For a biotech company that's developing and marketing products to treat cancer and autoimmune diseases, Immunex has been an investor's nightmare: It collapsed from a high of 68 a share in January to as low as 24 in late April. The stock has since edged up, slowly, to 34. But for the strong of heart, Immunex will be a gigantic winner, insist some pros.
"Except for the market's current distaste for biotechs, there is everything to like in Immunex, especially now that its legal wrangling with Hoechst has ended," argues money manager Joan Lappin, president of Gramercy Capital Management. She says the Street has "underappreciated" the rapprochement between Immunex and Hoechst, the giant German chemical company.
The two companies withdrew on July 23 their respective lawsuits against each other over GM-CSF, or granulocyte macrophage-colony stimulating factor, a new white-blood-cell stimulant that they jointly developed. It was approved by the FDA in March, 1991.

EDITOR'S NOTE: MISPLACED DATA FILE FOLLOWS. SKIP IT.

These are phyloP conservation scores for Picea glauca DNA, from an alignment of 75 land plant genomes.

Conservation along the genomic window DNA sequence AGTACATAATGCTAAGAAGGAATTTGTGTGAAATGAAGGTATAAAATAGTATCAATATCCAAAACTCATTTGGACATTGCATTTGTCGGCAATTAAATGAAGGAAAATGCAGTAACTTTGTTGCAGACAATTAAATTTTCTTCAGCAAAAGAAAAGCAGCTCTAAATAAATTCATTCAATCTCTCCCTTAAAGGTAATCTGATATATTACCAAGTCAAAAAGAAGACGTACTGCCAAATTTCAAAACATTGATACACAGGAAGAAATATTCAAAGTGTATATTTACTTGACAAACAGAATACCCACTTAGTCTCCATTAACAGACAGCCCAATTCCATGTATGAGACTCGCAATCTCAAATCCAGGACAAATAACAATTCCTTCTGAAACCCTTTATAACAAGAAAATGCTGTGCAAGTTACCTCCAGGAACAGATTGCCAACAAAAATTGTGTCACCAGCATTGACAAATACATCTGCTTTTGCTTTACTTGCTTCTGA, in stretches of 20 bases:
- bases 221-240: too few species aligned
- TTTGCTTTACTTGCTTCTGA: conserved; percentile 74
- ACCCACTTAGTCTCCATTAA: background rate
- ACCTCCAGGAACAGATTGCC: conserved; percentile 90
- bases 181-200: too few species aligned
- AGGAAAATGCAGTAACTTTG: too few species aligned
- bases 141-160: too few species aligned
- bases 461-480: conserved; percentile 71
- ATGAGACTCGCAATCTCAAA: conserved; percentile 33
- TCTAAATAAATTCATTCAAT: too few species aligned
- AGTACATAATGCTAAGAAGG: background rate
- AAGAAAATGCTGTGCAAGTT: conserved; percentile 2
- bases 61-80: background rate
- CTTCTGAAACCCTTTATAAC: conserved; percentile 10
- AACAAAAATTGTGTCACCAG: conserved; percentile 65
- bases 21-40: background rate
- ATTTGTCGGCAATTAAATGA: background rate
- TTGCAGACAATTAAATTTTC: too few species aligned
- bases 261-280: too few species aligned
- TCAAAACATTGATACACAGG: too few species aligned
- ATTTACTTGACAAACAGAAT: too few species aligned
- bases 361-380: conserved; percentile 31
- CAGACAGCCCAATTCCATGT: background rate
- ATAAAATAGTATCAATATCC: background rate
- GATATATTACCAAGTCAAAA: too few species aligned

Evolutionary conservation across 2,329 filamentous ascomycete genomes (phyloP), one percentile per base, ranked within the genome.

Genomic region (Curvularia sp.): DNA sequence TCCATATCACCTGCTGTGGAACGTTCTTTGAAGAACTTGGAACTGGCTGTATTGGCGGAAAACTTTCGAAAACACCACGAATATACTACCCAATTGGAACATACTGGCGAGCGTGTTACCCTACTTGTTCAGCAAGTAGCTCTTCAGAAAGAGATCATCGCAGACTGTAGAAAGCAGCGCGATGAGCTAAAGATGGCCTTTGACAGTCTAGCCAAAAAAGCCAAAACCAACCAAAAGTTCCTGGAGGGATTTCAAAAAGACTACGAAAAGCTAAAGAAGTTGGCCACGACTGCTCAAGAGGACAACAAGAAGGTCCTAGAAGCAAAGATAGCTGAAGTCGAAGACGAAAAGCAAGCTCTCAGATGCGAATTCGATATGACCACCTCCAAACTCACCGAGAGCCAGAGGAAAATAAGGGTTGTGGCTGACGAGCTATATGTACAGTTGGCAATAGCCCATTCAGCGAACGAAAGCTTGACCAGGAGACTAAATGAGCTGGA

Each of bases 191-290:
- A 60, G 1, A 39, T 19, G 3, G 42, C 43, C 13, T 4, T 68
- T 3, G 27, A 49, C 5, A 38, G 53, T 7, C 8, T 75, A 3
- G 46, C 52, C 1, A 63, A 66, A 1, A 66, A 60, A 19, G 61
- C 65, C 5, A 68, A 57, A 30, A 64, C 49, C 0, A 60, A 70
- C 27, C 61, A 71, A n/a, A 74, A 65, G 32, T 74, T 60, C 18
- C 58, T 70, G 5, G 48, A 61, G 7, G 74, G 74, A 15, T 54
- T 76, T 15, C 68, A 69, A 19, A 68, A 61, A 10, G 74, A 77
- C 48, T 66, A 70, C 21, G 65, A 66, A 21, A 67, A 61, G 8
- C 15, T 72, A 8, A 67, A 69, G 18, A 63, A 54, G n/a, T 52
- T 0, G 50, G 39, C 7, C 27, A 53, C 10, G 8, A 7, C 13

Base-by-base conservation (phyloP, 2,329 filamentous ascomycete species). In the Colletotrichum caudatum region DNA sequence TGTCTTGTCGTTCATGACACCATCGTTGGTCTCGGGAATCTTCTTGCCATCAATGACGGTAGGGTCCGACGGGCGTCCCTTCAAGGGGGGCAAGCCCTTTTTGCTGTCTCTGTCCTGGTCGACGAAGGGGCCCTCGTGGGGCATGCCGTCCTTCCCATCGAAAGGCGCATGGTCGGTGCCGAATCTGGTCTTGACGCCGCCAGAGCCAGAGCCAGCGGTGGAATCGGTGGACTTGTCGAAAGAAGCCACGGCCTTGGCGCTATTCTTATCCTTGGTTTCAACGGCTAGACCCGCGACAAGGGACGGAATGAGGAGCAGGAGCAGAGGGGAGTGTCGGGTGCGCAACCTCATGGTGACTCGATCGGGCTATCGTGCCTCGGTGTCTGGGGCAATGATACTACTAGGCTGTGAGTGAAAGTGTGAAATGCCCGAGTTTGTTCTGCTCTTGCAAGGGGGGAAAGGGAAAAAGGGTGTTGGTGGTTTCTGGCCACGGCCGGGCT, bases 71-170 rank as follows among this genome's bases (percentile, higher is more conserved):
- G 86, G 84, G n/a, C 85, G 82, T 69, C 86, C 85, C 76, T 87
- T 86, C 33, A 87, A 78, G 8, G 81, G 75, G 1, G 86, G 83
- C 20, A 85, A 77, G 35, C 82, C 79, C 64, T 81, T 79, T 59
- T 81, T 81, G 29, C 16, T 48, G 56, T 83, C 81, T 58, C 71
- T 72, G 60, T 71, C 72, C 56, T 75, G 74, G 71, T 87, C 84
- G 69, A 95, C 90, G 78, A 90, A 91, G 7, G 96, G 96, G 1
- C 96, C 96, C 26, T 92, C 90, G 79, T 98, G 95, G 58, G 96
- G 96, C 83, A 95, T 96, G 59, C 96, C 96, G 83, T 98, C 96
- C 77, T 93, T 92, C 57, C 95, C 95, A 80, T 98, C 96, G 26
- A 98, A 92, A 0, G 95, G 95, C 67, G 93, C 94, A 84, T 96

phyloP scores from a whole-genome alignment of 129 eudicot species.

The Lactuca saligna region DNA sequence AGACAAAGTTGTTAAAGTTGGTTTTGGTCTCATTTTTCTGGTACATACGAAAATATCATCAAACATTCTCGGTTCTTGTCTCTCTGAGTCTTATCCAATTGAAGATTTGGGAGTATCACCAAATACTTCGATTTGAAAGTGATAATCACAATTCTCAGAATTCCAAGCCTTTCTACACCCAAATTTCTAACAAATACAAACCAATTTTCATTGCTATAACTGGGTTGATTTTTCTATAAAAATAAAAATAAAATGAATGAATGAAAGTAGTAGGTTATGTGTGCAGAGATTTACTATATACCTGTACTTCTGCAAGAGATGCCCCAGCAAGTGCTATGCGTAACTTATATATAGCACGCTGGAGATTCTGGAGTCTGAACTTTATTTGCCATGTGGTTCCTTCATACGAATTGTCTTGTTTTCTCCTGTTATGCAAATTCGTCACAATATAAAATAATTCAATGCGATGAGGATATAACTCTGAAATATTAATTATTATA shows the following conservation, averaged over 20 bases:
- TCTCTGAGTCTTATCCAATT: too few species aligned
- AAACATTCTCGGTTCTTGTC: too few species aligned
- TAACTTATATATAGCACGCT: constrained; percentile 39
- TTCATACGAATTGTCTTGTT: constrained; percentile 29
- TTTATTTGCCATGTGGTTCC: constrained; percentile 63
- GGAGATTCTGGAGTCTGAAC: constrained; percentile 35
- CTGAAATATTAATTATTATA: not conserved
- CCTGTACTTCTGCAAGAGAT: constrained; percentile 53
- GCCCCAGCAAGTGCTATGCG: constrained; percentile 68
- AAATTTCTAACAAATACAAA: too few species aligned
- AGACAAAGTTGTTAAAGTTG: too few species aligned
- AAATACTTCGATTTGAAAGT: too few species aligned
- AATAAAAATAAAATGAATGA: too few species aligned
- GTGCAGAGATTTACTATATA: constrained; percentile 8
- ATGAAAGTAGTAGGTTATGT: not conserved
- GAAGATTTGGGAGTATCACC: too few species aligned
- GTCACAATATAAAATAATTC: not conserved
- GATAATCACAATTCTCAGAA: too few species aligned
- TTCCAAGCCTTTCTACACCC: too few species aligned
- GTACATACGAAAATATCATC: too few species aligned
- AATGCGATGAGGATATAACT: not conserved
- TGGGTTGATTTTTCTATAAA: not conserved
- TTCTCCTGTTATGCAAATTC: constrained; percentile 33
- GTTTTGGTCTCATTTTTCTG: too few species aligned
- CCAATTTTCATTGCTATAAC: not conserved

FREE VIALS. GM-CSF is marketed in the U.S. by Immunex as Leukine and by Hoechst as Prokine. But in a suit filed in April, Immunex accused Hoechst of "dumping" Prokine by sending free vials to Immunex' important customers. Hoechst countersued. The subsequent out-of-court settlement was "rather mind-boggling for a small company like Immunex," says Lappin. She figures that Immunex received a value of at least $80 million, or $5 a share, from the settlement. The stock over the short term, she says, is worth 50.
The key issue, says Lappin, was Hoechst's giving Immunex exclusive U.S. marketing rights to GM-CSF. It's now likely, she says, that Immunex' Leukine sales will balloon from 1992's estimated $30 million to $50 million in 1993, $75 million in 1994, and $100 million in 1995. She expects that broader uses of Leukine, now used only to facilitate bone-marrow transplants, will be approved by the FDA next year.
Hoechst also agreed to give Immunex the foreign marketing rights to TNF, or tumor necrosis factor receptor, used to treat septic shock. Hoechst also turned over its rights to sell GM-CSF in Japan and to relinquish all claims to Immunex' PIXY321, described by analysts as its blockbuster drug for 1995. In return, Immunex will pay Hoechst $8 million to $10 million.
Merrill Lynch analyst Stu Weisbrod rates Immunex a long-term buy based on its "superior long-term-product portfolio" and its recently "solidified cancer therapy franchise." He says Immunex' products, including PIXY321, a second-generation GM-CSF, "put Immunex in the same position that Amgen was in in the late 1980s."